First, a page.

There are basically two kinds of people who type entire comments with Caps Lock on: stupid people and crazy people. And no one wants to read what either has to say. Now, a stupid person just doesn’t notice or care that his Caps Lock key is on, and someone like that is probably not advanced enough to use the internet. Crazy people, on the other hand, intentionally put the Caps Lock on because they think the reason people haven’t been agreeing with their crazy is that they didn’t say it loud enough. This is crazy person logic, and it is wrong.

And there is another type of Caps Lock user who doesn’t capitalize whole sentences but INSTEAD capitalizes a few SPECIFIC words for EMPHASIS. Now read a sentence like that aloud, shouting every time you come to a capitalized word, and tell me you do not sound like an absolute freakin’ lunatic. This method can turn even basic known facts into crazy-sounding gibberish (“The SQUARE of the HYPOTENUSE of a RIGHT triangle equals the SUM of the squares of the OTHER two sides”).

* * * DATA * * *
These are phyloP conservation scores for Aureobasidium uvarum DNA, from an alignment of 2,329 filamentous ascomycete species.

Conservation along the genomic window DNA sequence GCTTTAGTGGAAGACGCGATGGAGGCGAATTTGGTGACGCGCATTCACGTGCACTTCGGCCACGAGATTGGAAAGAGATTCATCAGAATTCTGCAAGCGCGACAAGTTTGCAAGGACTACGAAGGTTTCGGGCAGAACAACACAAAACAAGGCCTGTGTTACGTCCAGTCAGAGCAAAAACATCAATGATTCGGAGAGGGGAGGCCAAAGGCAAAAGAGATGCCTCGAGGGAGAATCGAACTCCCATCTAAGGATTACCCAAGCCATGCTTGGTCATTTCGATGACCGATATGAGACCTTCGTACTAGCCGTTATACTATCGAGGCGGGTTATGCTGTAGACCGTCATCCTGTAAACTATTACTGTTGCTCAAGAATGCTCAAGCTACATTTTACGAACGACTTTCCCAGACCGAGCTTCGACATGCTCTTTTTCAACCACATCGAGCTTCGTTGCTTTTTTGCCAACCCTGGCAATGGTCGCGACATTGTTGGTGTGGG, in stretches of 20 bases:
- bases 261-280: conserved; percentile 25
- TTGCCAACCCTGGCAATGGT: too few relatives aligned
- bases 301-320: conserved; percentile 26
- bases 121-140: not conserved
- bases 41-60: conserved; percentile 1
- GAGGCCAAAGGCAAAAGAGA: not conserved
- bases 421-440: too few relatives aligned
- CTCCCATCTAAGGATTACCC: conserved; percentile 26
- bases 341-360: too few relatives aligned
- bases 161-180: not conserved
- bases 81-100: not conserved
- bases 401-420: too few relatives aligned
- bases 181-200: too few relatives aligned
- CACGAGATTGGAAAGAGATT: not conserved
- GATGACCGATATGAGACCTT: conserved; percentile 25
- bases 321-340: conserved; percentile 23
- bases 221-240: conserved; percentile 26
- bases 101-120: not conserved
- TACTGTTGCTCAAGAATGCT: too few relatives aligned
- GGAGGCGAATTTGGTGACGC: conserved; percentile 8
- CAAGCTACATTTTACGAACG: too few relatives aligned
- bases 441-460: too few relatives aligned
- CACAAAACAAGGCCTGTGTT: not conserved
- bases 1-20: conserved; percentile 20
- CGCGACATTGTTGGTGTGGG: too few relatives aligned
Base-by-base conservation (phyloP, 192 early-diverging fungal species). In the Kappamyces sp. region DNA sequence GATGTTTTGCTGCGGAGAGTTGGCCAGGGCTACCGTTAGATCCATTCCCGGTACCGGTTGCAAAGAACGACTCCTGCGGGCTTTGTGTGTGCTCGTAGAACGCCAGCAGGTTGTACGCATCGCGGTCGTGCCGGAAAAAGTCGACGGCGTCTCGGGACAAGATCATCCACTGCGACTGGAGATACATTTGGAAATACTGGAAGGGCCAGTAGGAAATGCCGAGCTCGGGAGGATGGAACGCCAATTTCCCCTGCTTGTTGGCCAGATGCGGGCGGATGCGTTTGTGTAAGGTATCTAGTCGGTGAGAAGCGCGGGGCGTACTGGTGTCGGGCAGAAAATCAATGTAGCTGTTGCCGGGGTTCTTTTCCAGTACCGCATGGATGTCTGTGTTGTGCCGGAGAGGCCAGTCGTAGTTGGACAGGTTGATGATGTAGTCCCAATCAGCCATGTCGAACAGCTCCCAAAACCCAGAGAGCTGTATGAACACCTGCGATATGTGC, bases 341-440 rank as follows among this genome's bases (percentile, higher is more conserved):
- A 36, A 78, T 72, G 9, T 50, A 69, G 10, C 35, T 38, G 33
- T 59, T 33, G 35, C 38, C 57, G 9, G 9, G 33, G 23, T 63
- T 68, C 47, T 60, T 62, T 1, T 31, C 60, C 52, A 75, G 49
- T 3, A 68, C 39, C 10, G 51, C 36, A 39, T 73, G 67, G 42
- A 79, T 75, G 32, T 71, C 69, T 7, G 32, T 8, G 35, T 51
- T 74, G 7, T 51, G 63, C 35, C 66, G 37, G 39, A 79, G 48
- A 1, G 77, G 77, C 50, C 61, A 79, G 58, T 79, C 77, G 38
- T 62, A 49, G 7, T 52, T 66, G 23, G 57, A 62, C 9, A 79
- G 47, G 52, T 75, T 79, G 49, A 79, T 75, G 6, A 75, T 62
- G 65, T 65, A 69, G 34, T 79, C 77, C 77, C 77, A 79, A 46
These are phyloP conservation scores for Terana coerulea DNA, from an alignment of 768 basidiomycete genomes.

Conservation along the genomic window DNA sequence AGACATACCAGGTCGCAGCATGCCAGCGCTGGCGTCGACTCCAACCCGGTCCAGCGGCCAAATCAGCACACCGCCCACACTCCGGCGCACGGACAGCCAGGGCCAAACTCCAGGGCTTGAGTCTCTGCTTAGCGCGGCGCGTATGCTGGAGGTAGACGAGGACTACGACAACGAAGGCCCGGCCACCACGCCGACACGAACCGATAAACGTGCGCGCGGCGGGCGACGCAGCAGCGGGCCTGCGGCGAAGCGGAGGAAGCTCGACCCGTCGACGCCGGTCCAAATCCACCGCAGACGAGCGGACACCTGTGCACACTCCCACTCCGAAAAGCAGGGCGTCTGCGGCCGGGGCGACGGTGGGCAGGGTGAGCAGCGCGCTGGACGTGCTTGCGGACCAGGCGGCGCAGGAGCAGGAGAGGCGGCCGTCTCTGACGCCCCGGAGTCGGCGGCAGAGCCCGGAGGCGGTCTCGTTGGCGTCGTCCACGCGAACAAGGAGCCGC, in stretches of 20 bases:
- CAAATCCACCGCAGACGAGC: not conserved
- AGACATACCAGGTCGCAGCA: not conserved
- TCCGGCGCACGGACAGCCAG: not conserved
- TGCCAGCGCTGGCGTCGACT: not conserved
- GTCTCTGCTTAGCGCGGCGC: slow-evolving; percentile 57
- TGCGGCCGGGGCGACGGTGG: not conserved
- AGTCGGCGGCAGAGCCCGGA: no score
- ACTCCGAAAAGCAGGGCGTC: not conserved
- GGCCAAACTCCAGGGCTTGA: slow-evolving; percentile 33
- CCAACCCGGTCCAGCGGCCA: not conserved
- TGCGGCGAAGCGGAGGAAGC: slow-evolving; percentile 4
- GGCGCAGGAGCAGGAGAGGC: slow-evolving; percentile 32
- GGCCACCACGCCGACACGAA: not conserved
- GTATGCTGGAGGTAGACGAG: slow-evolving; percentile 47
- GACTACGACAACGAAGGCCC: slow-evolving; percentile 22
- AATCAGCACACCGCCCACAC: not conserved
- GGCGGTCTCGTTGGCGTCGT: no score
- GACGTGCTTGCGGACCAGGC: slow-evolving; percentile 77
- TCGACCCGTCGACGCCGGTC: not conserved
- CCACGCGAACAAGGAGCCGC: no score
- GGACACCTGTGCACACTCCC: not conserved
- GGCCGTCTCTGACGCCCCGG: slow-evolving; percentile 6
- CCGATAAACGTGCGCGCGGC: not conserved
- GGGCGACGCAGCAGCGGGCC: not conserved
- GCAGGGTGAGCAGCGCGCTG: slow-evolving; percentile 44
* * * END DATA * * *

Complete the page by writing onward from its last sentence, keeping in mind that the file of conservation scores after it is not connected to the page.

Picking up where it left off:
Similarly, be frugal with your exclamation points! Not every single sentence should end in one! And never use more than one per sentence!!!!11!!eleventy11!1 If you have something useful to say, it should make just as much sense when said in a normal voice.

i can haz proper grammar?

Here’s another pretty basic one: no lolcats speak. Write actual English sentences using real words and proper grammar. Capitalize the first word of each sentence. Use punctuation. there is no reason ur comment 2 a blog or column shud look lik ur a n00b at texting. You’re not writing these things from a old cellphone with just a number pad that lacks auto-complete; there is a big keyboard in front of you.